Online post about conditions at dog sledding company sparks OSPCA investigation
Rachael D'Amore, CP24.com
Published Monday, January 29, 2018 6:01PM EST
Last Updated Monday, January 29, 2018 7:48PM EST
Two customers of a dog sled operation north of Barrie are claiming they saw signs of animal cruelty, prompting the Ontario Society for the Prevention of Cruelty to Animals (OSPCA) to start an investigation.
A spokesperson for the organization confirmed via email the investigation began Monday.
“The society takes all reported concerns of animal cruelty seriously,” Melissa Kosowan of the OSPCA wrote in an email to CTV News. “As this is an open investigation, we can’t share details at this time to maintain the integrity of the investigation. We want to assure the public that the dogs are our top priority.”
The OSPCA were alerted to the dog sled operation, Windrift Adventures (also known as Windrift Kennels), after a woman who visited the business posted several videos to Facebook on Sunday that show numerous dogs chained to poles outside in a snow-covered, wooded area.
In one video, a white-furred dog appears to have an open wound on its front leg and is limping.
“At first we were thinking they were only out there to get switched every time there was a dog sledding to be done,” Natasha Guerriero, the woman who posted the videos, wrote in her Facebook post.
“But that’s not the case. These dogs live all day and all night with broken wooden houses and straw to keep them warm.”
Guerriero said an employee advised her and her boyfriend to “not get too close” to the dogs because “they don’t get washed very often.”
“You could definitely tell by just petting one because we were full with dirt from their coat and shit from their paws because there was no place else for them to go but where they sleep,” she wrote.
Her post had been share more than 70,000 times as of Monday evening.
The company that orchestrated Guerriero’s dog sledding trip, Toronto Adventures, wrote in a statement on its website that they’re aware of the allegations and have reached out to both Windrift and the OSPCA about the videos.
“At Toronto Adventures we take pride in ensuring that no animals are ever mistreated for the purposes of our events or the events of companies we subcontract. We review all dog sledding companies we hire for our events to guarantee that they are certified and regularly inspected by the appropriate Ontario government enforcement offices to verify that they abide by the guidelines set for the proper care and treatment of their dogs,” the statement from Toronto Adventures reads.
“We will be requesting an additional inspection of Windrift to assure that their dogs are healthy and being treated appropriately.
The company went on to say that it will “only work with companies that meet and/or exceed professional industry standards regarding the treatment of animals.”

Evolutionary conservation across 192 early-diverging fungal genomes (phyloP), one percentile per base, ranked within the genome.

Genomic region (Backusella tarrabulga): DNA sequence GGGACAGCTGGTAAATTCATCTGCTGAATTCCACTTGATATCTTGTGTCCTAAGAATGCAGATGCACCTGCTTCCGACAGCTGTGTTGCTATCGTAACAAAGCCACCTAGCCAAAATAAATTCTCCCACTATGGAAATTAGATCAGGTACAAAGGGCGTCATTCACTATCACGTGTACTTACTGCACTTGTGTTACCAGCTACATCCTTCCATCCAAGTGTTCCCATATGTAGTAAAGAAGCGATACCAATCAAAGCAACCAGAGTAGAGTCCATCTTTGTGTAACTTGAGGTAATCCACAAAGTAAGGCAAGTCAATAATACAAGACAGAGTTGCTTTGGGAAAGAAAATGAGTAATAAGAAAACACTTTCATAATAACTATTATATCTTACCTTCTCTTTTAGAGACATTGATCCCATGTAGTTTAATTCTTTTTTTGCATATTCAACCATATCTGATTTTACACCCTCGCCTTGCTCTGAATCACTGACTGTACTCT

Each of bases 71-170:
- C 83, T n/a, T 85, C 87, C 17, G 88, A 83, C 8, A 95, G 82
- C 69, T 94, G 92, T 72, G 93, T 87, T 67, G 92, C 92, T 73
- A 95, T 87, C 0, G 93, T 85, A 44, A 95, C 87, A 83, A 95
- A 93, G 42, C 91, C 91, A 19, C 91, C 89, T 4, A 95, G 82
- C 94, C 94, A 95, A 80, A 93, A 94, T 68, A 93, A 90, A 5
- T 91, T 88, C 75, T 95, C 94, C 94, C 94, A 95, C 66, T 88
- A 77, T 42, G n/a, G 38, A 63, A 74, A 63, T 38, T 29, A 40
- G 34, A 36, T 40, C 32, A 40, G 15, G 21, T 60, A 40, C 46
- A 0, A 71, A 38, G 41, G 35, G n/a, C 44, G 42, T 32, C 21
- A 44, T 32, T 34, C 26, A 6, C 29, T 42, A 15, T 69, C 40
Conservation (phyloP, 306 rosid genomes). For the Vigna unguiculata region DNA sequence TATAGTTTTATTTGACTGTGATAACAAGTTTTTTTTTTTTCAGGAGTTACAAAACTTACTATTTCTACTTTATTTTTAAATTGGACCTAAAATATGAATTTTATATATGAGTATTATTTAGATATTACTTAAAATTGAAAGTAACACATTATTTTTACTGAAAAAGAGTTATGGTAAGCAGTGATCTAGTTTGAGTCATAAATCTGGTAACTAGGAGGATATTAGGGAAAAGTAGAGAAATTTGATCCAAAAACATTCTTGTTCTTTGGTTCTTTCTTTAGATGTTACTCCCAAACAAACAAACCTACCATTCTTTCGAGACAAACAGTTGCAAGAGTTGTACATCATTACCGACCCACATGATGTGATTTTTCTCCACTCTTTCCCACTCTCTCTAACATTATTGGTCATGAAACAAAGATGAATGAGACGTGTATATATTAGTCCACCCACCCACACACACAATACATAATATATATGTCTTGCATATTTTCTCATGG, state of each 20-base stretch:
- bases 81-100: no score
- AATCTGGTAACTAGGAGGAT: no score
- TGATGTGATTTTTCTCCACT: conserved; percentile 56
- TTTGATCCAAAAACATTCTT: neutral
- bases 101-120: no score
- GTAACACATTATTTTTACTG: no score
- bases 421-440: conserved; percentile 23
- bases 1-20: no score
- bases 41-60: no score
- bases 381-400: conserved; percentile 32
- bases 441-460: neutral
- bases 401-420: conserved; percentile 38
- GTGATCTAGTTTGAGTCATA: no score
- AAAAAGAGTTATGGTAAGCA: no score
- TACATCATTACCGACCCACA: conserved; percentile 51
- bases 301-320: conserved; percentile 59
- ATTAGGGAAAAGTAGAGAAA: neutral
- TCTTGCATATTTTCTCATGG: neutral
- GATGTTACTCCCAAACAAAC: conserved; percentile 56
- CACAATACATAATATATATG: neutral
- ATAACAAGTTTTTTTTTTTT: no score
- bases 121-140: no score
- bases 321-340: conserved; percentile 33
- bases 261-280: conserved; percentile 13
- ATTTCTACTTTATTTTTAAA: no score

“It saddens us greatly as dog lovers to think of any animal suffering,” they said.
Windrift has not commented on the allegations and the allegations have not been proven in court.
This morning, OSPCA investigators attended the kennel that oversees the dogs. A woman who identified herself as the owner of the kennel was seen opening the gate for the investigators but refused to comment when approached by CTV News Barrie reporters.
A veterinarian who viewed the videos said that while some of the animals appear to have wounds or injuries, they don’t seem to be in “dire medical distress.”
“They look like they are active, they’re moving around, their tails are wagging and they’re interacting with people. I wouldn’t necessarily say they’re in any sort of medical distress from what I’m used to seeing,” Karren Prost, of O’Sullivan Animal Hospital, told CTV News Barrie.
“(But) in order to know whether they’re truly in distress, and whether everything is being supplied to them such as proper shelter, housing, food and water, I’d actually have to be there and have a look at it.”
Prost said that owners and operators of dog sledding facilities often have veterinarians that they work with closely.
She said the white-furred dog does appear to have a leg injury but, judging by the videos, it’s difficult to determine whether the injury is new or old.
“It certainly does (need medical attention) but it’s hard to know whether (the dog’s) had it or not,” she said. “It certainly looks like there is a little bit of fur missing. So, is it a prior injury? Has it already been assessed? Is it already on antibiotics and pain medication? It’s hard to know.”
The OSPCA says it will provide updates on the condition of the dogs as the investigation continues.